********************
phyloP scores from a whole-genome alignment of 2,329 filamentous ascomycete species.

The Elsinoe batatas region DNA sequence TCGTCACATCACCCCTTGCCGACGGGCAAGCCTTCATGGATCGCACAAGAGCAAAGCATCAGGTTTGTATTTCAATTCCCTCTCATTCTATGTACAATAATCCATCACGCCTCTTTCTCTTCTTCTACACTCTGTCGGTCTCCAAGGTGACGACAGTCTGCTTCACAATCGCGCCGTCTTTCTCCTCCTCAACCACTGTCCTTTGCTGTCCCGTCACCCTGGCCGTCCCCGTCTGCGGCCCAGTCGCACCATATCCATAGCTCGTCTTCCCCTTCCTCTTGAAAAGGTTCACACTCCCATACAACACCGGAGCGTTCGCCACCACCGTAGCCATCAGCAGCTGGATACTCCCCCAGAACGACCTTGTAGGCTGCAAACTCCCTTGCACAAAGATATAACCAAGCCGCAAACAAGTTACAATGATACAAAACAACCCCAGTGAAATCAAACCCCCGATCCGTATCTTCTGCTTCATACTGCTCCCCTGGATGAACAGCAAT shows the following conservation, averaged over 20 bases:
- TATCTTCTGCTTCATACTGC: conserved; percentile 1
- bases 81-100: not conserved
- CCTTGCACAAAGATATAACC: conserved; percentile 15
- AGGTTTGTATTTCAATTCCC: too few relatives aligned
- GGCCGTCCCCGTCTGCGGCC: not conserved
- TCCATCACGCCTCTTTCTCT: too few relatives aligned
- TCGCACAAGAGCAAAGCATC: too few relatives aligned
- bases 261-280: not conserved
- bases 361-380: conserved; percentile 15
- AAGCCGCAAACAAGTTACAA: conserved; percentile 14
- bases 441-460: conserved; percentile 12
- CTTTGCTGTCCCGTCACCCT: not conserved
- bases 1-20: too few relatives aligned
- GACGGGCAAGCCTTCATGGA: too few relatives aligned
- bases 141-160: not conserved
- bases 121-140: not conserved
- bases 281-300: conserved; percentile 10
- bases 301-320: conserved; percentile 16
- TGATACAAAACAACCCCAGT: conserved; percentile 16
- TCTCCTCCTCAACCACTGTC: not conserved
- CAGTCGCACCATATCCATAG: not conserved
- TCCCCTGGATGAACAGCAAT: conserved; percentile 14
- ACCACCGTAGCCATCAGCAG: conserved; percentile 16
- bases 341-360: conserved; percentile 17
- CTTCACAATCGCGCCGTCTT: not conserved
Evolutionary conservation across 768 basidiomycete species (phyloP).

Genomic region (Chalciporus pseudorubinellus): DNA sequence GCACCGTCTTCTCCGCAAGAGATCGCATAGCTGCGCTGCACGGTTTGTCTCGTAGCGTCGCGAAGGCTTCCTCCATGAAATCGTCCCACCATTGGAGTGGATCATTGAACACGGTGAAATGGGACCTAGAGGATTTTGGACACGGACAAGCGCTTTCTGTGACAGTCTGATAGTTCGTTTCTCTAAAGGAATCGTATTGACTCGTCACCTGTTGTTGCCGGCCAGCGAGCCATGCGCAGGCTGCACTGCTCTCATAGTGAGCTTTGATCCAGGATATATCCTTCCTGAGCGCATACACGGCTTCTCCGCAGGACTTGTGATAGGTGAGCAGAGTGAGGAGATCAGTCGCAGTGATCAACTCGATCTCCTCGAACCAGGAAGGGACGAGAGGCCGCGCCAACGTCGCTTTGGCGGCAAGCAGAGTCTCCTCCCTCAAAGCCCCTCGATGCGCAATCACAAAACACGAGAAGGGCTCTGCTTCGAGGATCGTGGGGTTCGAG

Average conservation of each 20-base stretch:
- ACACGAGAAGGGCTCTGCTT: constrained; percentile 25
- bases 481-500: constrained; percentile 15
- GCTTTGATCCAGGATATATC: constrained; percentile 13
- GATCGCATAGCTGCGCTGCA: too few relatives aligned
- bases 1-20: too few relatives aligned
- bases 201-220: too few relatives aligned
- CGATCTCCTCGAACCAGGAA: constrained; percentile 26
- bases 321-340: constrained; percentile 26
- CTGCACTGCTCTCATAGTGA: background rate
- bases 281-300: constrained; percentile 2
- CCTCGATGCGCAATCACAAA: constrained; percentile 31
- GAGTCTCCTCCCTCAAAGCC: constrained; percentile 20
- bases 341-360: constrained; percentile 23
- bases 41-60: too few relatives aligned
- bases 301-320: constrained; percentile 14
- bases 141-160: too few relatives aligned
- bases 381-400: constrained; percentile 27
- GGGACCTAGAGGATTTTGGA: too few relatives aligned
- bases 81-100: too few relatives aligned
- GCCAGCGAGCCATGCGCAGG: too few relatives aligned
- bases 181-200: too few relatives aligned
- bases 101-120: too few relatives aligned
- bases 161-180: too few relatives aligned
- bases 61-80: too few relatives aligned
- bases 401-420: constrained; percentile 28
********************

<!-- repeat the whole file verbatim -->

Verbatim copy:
phyloP scores from a whole-genome alignment of 2,329 filamentous ascomycete species.

The Elsinoe batatas region DNA sequence TCGTCACATCACCCCTTGCCGACGGGCAAGCCTTCATGGATCGCACAAGAGCAAAGCATCAGGTTTGTATTTCAATTCCCTCTCATTCTATGTACAATAATCCATCACGCCTCTTTCTCTTCTTCTACACTCTGTCGGTCTCCAAGGTGACGACAGTCTGCTTCACAATCGCGCCGTCTTTCTCCTCCTCAACCACTGTCCTTTGCTGTCCCGTCACCCTGGCCGTCCCCGTCTGCGGCCCAGTCGCACCATATCCATAGCTCGTCTTCCCCTTCCTCTTGAAAAGGTTCACACTCCCATACAACACCGGAGCGTTCGCCACCACCGTAGCCATCAGCAGCTGGATACTCCCCCAGAACGACCTTGTAGGCTGCAAACTCCCTTGCACAAAGATATAACCAAGCCGCAAACAAGTTACAATGATACAAAACAACCCCAGTGAAATCAAACCCCCGATCCGTATCTTCTGCTTCATACTGCTCCCCTGGATGAACAGCAAT shows the following conservation, averaged over 20 bases:
- TATCTTCTGCTTCATACTGC: conserved; percentile 1
- bases 81-100: not conserved
- CCTTGCACAAAGATATAACC: conserved; percentile 15
- AGGTTTGTATTTCAATTCCC: too few relatives aligned
- GGCCGTCCCCGTCTGCGGCC: not conserved
- TCCATCACGCCTCTTTCTCT: too few relatives aligned
- TCGCACAAGAGCAAAGCATC: too few relatives aligned
- bases 261-280: not conserved
- bases 361-380: conserved; percentile 15
- AAGCCGCAAACAAGTTACAA: conserved; percentile 14
- bases 441-460: conserved; percentile 12
- CTTTGCTGTCCCGTCACCCT: not conserved
- bases 1-20: too few relatives aligned
- GACGGGCAAGCCTTCATGGA: too few relatives aligned
- bases 141-160: not conserved
- bases 121-140: not conserved
- bases 281-300: conserved; percentile 10
- bases 301-320: conserved; percentile 16
- TGATACAAAACAACCCCAGT: conserved; percentile 16
- TCTCCTCCTCAACCACTGTC: not conserved
- CAGTCGCACCATATCCATAG: not conserved
- TCCCCTGGATGAACAGCAAT: conserved; percentile 14
- ACCACCGTAGCCATCAGCAG: conserved; percentile 16
- bases 341-360: conserved; percentile 17
- CTTCACAATCGCGCCGTCTT: not conserved
Evolutionary conservation across 768 basidiomycete species (phyloP).

Genomic region (Chalciporus pseudorubinellus): DNA sequence GCACCGTCTTCTCCGCAAGAGATCGCATAGCTGCGCTGCACGGTTTGTCTCGTAGCGTCGCGAAGGCTTCCTCCATGAAATCGTCCCACCATTGGAGTGGATCATTGAACACGGTGAAATGGGACCTAGAGGATTTTGGACACGGACAAGCGCTTTCTGTGACAGTCTGATAGTTCGTTTCTCTAAAGGAATCGTATTGACTCGTCACCTGTTGTTGCCGGCCAGCGAGCCATGCGCAGGCTGCACTGCTCTCATAGTGAGCTTTGATCCAGGATATATCCTTCCTGAGCGCATACACGGCTTCTCCGCAGGACTTGTGATAGGTGAGCAGAGTGAGGAGATCAGTCGCAGTGATCAACTCGATCTCCTCGAACCAGGAAGGGACGAGAGGCCGCGCCAACGTCGCTTTGGCGGCAAGCAGAGTCTCCTCCCTCAAAGCCCCTCGATGCGCAATCACAAAACACGAGAAGGGCTCTGCTTCGAGGATCGTGGGGTTCGAG

Average conservation of each 20-base stretch:
- ACACGAGAAGGGCTCTGCTT: constrained; percentile 25
- bases 481-500: constrained; percentile 15
- GCTTTGATCCAGGATATATC: constrained; percentile 13
- GATCGCATAGCTGCGCTGCA: too few relatives aligned
- bases 1-20: too few relatives aligned
- bases 201-220: too few relatives aligned
- CGATCTCCTCGAACCAGGAA: constrained; percentile 26
- bases 321-340: constrained; percentile 26
- CTGCACTGCTCTCATAGTGA: background rate
- bases 281-300: constrained; percentile 2
- CCTCGATGCGCAATCACAAA: constrained; percentile 31
- GAGTCTCCTCCCTCAAAGCC: constrained; percentile 20
- bases 341-360: constrained; percentile 23
- bases 41-60: too few relatives aligned
- bases 301-320: constrained; percentile 14
- bases 141-160: too few relatives aligned
- bases 381-400: constrained; percentile 27
- GGGACCTAGAGGATTTTGGA: too few relatives aligned
- bases 81-100: too few relatives aligned
- GCCAGCGAGCCATGCGCAGG: too few relatives aligned
- bases 181-200: too few relatives aligned
- bases 101-120: too few relatives aligned
- bases 161-180: too few relatives aligned
- bases 61-80: too few relatives aligned
- bases 401-420: constrained; percentile 28